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IN THE SUPREME COURT, STATE OF WYOMING 2018 WY 142 OCTOBER TERM, A.D. 2018 December 12, 2018 TIMOTHY OWEN COOPER, Appellant (Defendant), v. S-18-0113 THE STATE OF WYOMING, Appellee (Plaintiff). Appeal from the District Court of Campbell County The Honorable Michael N. Deegan, Judge Representing Appellant: Timothy Owen Cooper, pro se. Representing Appellee: Peter K. Michael, Attorney General; Christyne M. Martens, Deputy Attorney General; Caitlin F. Harper, Senior Assistant Attorney General; Samuel L. Williams, Assistant Attorney General. Before DAVIS, C.J., and FOX, KAUTZ, BOOMGAARDEN, and GRAY, JJ. NOTICE: This opinion is subject to formal revision before publication in Pacific Reporter Third. Readers are requested to notify the Clerk of the Supreme Court, Supreme Court Building, Cheyenne, Wyoming 82002, of any typographical or other formal errors so that correction may be made before final publication in the permanent volume. GRAY, Justice. [¶1] Appellant Timothy Cooper appeals a district court order denying his motion for sentence reduction. We affirm. ISSUES [¶2] Mr. Cooper raises two issues which we restate as: I. Does the Addicted Offender Accountability Act require the release of a qualified offender after he completes treatment while serving a prison sentence? II. Did the district court abuse its discretion when it denied Mr. Cooper’s motion for sentence reduction? FACTS [¶3] In 2014, Mr. Cooper was charged with felony possession of a controlled substance in violation of Wyo. Stat. Ann. § 35-7-1031(c)(ii) (LexisNexis 2013). The district court released him on bond after his initial appearance. On two separate occasions between the initial appearance and sentencing, the State sought to revoke Mr. Cooper’s bond. The first petition to revoke bond, based on failure to check in and provide a urine analysis, was pending at the time of the change of plea hearing. At that hearing, Mr. Cooper pled “no contest” to one count of felony possession of methamphetamine. The district court accepted Mr. Cooper’s plea and continued his bond. The second petition to revoke Mr. Cooper’s bond was based on Mr. Cooper’s alleged use of methamphetamine and marijuana in violation of the terms of his bond. The district court revoked the bond. On February 20, 2015, the district court sentenced Mr. Cooper to five to seven years’ incarceration. Finding Mr. Cooper a qualified offender under Wyoming’s Addicted Offender Accountability Act (AOAA or “the Act”), Wyo. Stat. Ann. §§ 7-13-1301 et seq. (LexisNexis 2013), the court suspended his sentence in favor of a split sentence of 180 days in jail, subject to early release upon acceptance into an inpatient treatment facility, followed by a period of five years of probation. It appears that Mr. Cooper was released from jail early and successfully completed inpatient treatment. [¶4] In October of 2016, the State sought to revoke Mr. Cooper’s probation alleging failure to complete aftercare treatment, failure to keep two office visits with his probation officer, and failure to comply with monetary obligations in the sentence and probation order. Mr. Cooper admitted that he failed to complete aftercare treatment and to missing the office visits. The State withdrew the remaining allegation. The district court revoked Mr. Cooper’s probation and reinstated his original sentence. The court again suspended 1 the sentence in favor of another five-year term of probation. The court again found Mr. Cooper was a qualified offender under the AOAA and again required him to complete inpatient treatment as a condition of probation. [¶5] In February of 2017, the State filed a second petition to revoke Mr. Cooper’s probation. The petition alleged that Mr. Cooper had violated the terms of probation by failing to provide proof that he applied for inpatient treatment, testing positive for methamphetamine and marijuana, failing to check in with his probation officer, and failing to provide a valid phone number to his probation officer. After a hearing, the district court found that Mr. Cooper had willfully violated his probation and it revoked Mr. Cooper’s probation. The court imposed the underlying sentence of five to seven years’ incarceration, explaining “[n]otwithstanding [its earlier] finding that [Mr. Cooper] is a Qualified Offender, the interests of justice require a period of incarceration based upon the circumstances regarding this offender and facts of this case.” Mr. Cooper is incarcerated at the Wyoming Honor Farm. While incarcerated, Mr. Cooper has successfully completed treatment programs. [¶6] Mr. Cooper moved for a Rule 35 reduction in sentence within one year of its imposition. W.R.Cr.P. 35(b). The district court denied Mr. Cooper’s Rule 35 motion stating that the “court has considered the motion and other submittals in the court file, including the Presentence Investigation Report, and the court can find no good reason to reduce or modify the sentence previously imposed.” Mr. Cooper filed a timely notice of appeal. STANDARD OF REVIEW [¶7] “[T]he interpretation and application of the AOAA . . . is a question of law that we review de novo.” Janpol v. State, 2008 WY 21, ¶ 16, 178 P.3d 396, 403 (Wyo. 2008) (citing Alcorn v. Sauer Drilling Co., 2006 WY 15, ¶ 6, 126 P.3d 924, 925 (Wyo. 2006); Reiter v. State, 2001 WY 116, ¶ 7, 36 P.3d 586, 589 (Wyo. 2001)), abrogated on other grounds by Shull v. State, 2017 WY 14, 388 P.3d 763 (Wyo. 2017). A denial of a motion for sentence reduction is reviewed for abuse of discretion. Boucher v. State, 2012 WY 145, ¶ 6, 288 P.3d 427, 429 (Wyo. 2012). DISCUSSION [¶8] While Mr. Cooper’s contentions are somewhat difficult to follow, we believe his argument is that the denial of his motion for sentence reduction runs afoul of the AOAA. Mr. Cooper argues that once a defendant is found to be a qualified offender under the AOAA, and the defendant completes treatment, the Act requires probation. He also states that his rights to due process and equal protection were violated when the district court 2 denied the motion to reduce his sentence. 1 We will first address the question of whether the AOAA requires release of a qualified offender who completes treatment while incarcerated. We will then turn to the question of whether the district court abused its discretion when it denied Mr. Cooper’s motion for sentence reduction. I. Does the Addicted Offender Accountability Act require the release of a qualified offender after he completes treatment while serving a prison sentence? [¶9] Section 7-13-1303(c) of the AOAA provides that a “qualified offender … sentenced under this act may be incarcerated if the court concludes on the basis of the evidence” that: (i) No adequate treatment alternative exists; (ii) Under the facts of the case, the interests of justice require a period of incarceration; provided however, under the circumstances, a portion of the sentence may be suspended under the conditions set forth in subsection (a) of this section; (iii) The offender refuses to agree to participate in the court ordered treatment program or fails to satisfactorily complete the court ordered treatment program[.] (Emphasis added.) Section (c)(ii), relied upon by Mr. Cooper, refers back to section (a), which states that: Except as provided in subsection (c) of this section, notwithstanding any other provision of law, qualified offenders may be placed on probation under W.S. 7-13-301, receive a suspended sentence under W.S. 7-13-302(a) or placed on probation under W.S. 35-7-1037. The sentence or probation order shall set forth the terms of a treatment program based We interpret Mr. Cooper’s references to due process and equal protection to be amplifications of his argument that the district court’s denial of his motion for sentence reduction violated the AOAA. To the extent that he is attempting to assert separate constitutional arguments, he has made no cogent argument. We have stated that “[e]ven though a pro se litigant is entitled to some leniency from the stringent standards applied to formal pleadings drafted by attorneys, we still require reasonable adherence to the procedural rules and requirements of the court [and w]e have consistently refused to address claims not supported by cogent argument or citation to pertinent authority” even when presented by a pro se litigant. Silva v. State, 2014 WY 155, ¶ 7, 338 P.3d 934, 936 (Wyo. 2014) (internal citation omitted). Further, Mr. Cooper did not raise those constitutional arguments below, and we will not consider them for the first time on appeal. Id. ¶ 9, 338 P.3d at 936–37. 1 3 upon the substance abuse assessment and any other terms and conditions as the court may deem appropriate under the circumstances, and require the offender to satisfactorily complete the treatment program. The court shall include in the sentence or probation order any provisions necessary to reasonably protect the health of the offender. Wyo. Stat. Ann. § 7-13-1303(a) (emphasis added). [¶10] In Duke v. State, 2009 WY 74, ¶¶ 33–34, 209 P.3d 563, 573–74 (Wyo. 2009), we examined the question of whether subsection (a) required courts to sentence qualified offenders to probation and concluded it did not. Recognizing that “the word ‘may’ when used in a statute is permissive,” we held that the statute does not limit trial court discretion in making sentencing decisions. Subsection (a) specifically states that “qualified offenders may be placed on probation.” Id. ¶ 34, 209 P.3d at 574 (citing Wyo. Stat. Ann. § 7-131303(a), (emphasis in original)). [¶11] Likewise, the plain text of subsection (c)(ii) does not limit the discretion of the sentencing court. It allows a qualified offender to be sentenced to a period of incarceration if the court finds that “[u]nder the facts of the case, the interests of justice require a period of incarceration; provided however, under the circumstances, a portion of the sentence may be suspended under the conditions set forth in subsection (a).” Wyo. Stat. Ann. § 7-131303(c)(ii) (emphasis added). See Duke, ¶ 34, 209 P.3d at 574; Greene v. State, 2009 WY 99, ¶ 20, 214 P.3d 222, 227 (Wyo. 2009) (“[A] qualified offender ‘may’ receive probation or a suspended sentence … but there is no language in the statute requiring that result.”) (emphasis in original). Subsection (c)(ii) allows a portion of a sentence of incarceration to be suspended at the discretion of the sentencing court. [¶12] The AOAA clearly allows a court to sentence an offender to incarceration. See Wyo. Stat. Ann. § 7-13-1303. The discretion provided to sentencing courts in subsections (a) and (c), extends to a situation where a qualified offender’s probation is revoked, and the offender is subject to a period of imprisonment. Subsection (d) provides: In the event probation is revoked, the court may impose one (1) or more of the sanctions set forth in W.S. 7-13-1102 or 713-1107(b) unless the court, in its sole discretion, finds that another disposition, including imprisonment, is necessary under the facts of the case. Wyo. Stat. Ann. § 7-13-1303(d) (emphasis added). 4 [¶13] The AOAA does not provide an alternative mechanism for qualified offenders to seek a sentence modification. In Gomez v. State, 2013 WY 134, ¶ 4, 311 P.3d 621, 623 (Wyo. 2013), the defendant was identified as a qualified offender under the AOAA and completed intensive treatment while he was incarcerated. After the one-year time deadline for seeking a Rule 35 sentence modification had expired, he argued that the AOAA allows the modification or reduction of a qualified offender’s sentence upon completion of drug or alcohol treatment, regardless of the timing. Gomez, ¶ 6, 311 P.3d at 623. We held that the AOAA does not provide a separate procedural avenue to seek modification or reduction of a sentence. Id. ¶ 7, 311 P.3d at 623. We held that the defendant’s motion for sentence reduction failed because it was untimely, and we recognized that the AOAA specifically allows the incarceration of a qualified offender, even after that offender has undergone treatment. Id. (citing Wyo. Stat. Ann. § 7-13-1303(c)). [¶14] Mr. Cooper had many opportunities to complete treatment. He failed on two separate occasions resulting in his present incarceration. Now, he wants to be released because he has completed treatment while confined at the Honor Farm. The AOAA does not require the release of an offender who completes treatment while incarcerated. II. Did the district court abuse its discretion when it denied Mr. Cooper’s motion for sentence reduction? [¶15] The purpose of Rule 35 “is to give a convicted defendant a second round before the sentencing judge (a second bite at the apple as it were) and to give the judge the opportunity to reconsider the original sentence in light of any further information about the defendant.” Hart v. State, 2016 WY 28, ¶ 9, 368 P.3d 877, 879 (Wyo. 2016) (quoting Boucher, ¶ 10, 288 P.3d at 430). “The trial judge who sentenced the defendant is in the best position to decide if a sentence reduction is appropriate, and can accept or reject information submitted in support of a sentence reduction at its discretion.” Hart, ¶ 9, 368 P.3d at 879 (citing Boucher, ¶ 10, 288 P.3d at 430). [¶16] Mr. Cooper repeatedly failed to comply with the terms of his release, twice while on bond and twice while on probation. He admitted to smoking marijuana and methamphetamine, failed to successfully complete aftercare following his inpatient treatment, and failed to undergo a second round of court-ordered inpatient treatment. The district court gave him multiple opportunities to seek treatment and rehabilitation as provided by the AOAA before it sentenced him to a period of incarceration. After he filed his motion for sentence reduction, the district court considered the progress Mr. Cooper made at the Honor Farm, along with the Presentence Investigation Report and other materials in the file. Mr. Cooper has eaten his apple to the core. Mr. Cooper’s eventual completion of a treatment program at the Honor Farm does not require the district court to grant his motion for sentence reduction. See Hart, ¶ 10, 368 P.3d at 879. The district court did not abuse its discretion or violate the AOAA when it denied Mr. Cooper’s motion for 5 sentence reduction after he successfully completed various treatment programs during his incarceration. [¶17] We affirm. 6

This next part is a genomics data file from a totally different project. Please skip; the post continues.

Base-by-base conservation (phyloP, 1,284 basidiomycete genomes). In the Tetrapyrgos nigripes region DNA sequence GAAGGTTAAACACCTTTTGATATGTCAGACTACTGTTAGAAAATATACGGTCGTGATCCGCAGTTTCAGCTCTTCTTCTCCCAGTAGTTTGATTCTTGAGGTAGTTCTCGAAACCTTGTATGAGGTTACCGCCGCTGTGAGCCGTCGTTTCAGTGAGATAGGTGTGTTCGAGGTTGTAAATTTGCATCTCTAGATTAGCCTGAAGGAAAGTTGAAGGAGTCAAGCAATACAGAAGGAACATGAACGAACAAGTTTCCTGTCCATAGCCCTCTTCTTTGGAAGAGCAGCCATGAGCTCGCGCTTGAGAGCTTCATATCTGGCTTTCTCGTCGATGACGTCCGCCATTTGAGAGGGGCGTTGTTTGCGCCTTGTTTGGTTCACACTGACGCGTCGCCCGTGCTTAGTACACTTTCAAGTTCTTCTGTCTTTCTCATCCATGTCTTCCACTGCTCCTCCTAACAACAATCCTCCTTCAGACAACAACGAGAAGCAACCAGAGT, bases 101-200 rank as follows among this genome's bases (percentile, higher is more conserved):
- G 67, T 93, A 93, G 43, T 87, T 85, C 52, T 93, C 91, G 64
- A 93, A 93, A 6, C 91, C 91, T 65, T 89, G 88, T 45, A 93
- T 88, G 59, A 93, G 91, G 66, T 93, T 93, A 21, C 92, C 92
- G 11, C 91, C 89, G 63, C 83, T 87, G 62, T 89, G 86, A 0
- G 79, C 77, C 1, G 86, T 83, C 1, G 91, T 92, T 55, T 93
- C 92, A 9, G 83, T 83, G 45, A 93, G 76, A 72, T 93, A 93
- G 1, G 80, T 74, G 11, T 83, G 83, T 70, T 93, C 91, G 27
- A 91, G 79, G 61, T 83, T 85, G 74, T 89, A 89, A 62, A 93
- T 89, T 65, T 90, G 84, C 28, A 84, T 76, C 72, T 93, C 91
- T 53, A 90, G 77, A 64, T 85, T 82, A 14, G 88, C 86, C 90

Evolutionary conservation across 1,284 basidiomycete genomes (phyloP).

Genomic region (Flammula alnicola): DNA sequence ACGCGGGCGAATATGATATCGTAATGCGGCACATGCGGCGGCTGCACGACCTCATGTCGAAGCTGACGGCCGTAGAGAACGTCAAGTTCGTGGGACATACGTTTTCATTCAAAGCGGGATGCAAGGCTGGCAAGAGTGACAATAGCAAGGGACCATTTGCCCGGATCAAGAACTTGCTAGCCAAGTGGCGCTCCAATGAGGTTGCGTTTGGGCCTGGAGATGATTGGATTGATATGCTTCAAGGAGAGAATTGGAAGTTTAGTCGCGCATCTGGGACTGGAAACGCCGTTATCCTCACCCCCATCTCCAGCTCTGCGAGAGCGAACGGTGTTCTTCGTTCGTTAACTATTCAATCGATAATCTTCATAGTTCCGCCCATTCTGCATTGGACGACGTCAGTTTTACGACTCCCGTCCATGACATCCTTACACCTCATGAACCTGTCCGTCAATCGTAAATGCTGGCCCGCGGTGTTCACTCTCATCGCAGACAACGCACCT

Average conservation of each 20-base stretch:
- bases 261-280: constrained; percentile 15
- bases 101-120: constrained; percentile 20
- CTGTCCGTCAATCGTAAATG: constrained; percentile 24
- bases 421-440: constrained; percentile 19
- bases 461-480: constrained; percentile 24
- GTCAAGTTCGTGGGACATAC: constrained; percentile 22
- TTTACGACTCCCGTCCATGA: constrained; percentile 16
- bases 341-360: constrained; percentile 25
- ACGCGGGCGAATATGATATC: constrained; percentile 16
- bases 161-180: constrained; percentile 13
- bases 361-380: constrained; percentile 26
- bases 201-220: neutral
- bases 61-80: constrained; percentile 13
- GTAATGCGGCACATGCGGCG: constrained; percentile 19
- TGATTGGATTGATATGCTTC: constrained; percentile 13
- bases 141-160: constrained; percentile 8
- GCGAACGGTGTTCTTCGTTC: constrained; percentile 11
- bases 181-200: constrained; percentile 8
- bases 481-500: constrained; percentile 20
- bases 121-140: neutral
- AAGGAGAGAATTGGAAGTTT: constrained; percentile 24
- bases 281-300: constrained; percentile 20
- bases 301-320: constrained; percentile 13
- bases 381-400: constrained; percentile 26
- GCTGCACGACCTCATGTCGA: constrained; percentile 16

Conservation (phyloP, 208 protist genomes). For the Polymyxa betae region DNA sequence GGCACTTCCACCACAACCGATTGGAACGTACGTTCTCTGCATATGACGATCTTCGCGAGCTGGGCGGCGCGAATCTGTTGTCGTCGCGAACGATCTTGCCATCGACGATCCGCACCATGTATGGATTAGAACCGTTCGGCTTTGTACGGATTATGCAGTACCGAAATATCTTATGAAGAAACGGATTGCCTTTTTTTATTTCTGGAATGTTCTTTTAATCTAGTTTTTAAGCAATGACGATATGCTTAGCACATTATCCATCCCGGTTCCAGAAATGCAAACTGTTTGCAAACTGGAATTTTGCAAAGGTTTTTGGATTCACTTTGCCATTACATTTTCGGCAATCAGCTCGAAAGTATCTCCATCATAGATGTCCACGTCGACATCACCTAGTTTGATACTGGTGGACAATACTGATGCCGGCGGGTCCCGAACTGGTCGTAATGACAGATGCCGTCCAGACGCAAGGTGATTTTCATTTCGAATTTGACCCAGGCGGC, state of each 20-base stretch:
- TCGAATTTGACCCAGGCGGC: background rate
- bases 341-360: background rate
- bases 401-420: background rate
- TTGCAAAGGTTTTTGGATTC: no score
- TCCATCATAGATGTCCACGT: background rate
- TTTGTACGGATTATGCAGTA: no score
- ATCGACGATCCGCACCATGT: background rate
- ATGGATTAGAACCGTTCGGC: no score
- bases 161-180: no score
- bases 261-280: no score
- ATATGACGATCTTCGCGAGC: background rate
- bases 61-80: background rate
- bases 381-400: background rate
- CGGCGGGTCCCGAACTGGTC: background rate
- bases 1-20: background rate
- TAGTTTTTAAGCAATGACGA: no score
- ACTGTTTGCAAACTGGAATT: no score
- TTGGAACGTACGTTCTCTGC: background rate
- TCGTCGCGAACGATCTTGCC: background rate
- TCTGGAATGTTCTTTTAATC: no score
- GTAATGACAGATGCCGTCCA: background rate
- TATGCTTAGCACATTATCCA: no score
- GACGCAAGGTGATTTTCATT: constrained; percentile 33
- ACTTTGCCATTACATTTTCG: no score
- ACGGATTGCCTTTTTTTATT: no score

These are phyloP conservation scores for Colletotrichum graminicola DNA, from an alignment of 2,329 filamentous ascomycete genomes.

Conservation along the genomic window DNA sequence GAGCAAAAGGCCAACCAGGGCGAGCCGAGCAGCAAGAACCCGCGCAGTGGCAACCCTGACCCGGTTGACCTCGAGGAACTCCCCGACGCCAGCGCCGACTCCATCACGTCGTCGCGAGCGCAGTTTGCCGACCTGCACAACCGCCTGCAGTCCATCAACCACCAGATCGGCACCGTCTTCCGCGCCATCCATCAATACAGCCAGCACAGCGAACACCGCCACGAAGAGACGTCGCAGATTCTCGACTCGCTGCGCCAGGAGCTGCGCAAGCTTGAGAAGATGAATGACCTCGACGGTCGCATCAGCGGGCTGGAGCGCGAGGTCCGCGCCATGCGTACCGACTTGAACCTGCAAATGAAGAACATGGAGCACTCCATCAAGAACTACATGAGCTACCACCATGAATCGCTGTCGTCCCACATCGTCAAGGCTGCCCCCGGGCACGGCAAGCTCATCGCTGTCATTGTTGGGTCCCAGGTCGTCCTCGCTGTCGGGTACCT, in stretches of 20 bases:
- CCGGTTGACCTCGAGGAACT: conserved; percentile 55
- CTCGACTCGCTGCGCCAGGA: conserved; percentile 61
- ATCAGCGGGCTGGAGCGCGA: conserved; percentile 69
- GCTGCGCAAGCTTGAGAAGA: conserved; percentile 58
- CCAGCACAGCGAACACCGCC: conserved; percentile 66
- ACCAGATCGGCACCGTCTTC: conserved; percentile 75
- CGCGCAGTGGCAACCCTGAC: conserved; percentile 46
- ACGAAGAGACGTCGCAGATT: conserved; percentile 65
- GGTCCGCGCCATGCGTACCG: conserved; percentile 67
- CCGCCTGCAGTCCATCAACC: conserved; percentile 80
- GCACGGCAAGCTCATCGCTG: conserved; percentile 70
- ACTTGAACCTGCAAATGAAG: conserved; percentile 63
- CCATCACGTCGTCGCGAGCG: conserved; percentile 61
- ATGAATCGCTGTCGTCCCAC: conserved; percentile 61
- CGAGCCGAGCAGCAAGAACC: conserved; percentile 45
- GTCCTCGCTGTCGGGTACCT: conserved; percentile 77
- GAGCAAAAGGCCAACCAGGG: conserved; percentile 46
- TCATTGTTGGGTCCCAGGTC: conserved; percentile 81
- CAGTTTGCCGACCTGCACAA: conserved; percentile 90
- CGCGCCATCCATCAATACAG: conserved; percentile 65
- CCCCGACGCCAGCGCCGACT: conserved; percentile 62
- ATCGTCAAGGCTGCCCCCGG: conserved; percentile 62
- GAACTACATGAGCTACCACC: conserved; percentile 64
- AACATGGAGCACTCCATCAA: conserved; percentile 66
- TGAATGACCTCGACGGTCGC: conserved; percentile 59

Primary Holding

The Supreme Court affirmed an order of the district court denying Appellant’s motion for sentence reduction, holding that the district court did not abuse its discretion when it denied Appellant’s motion.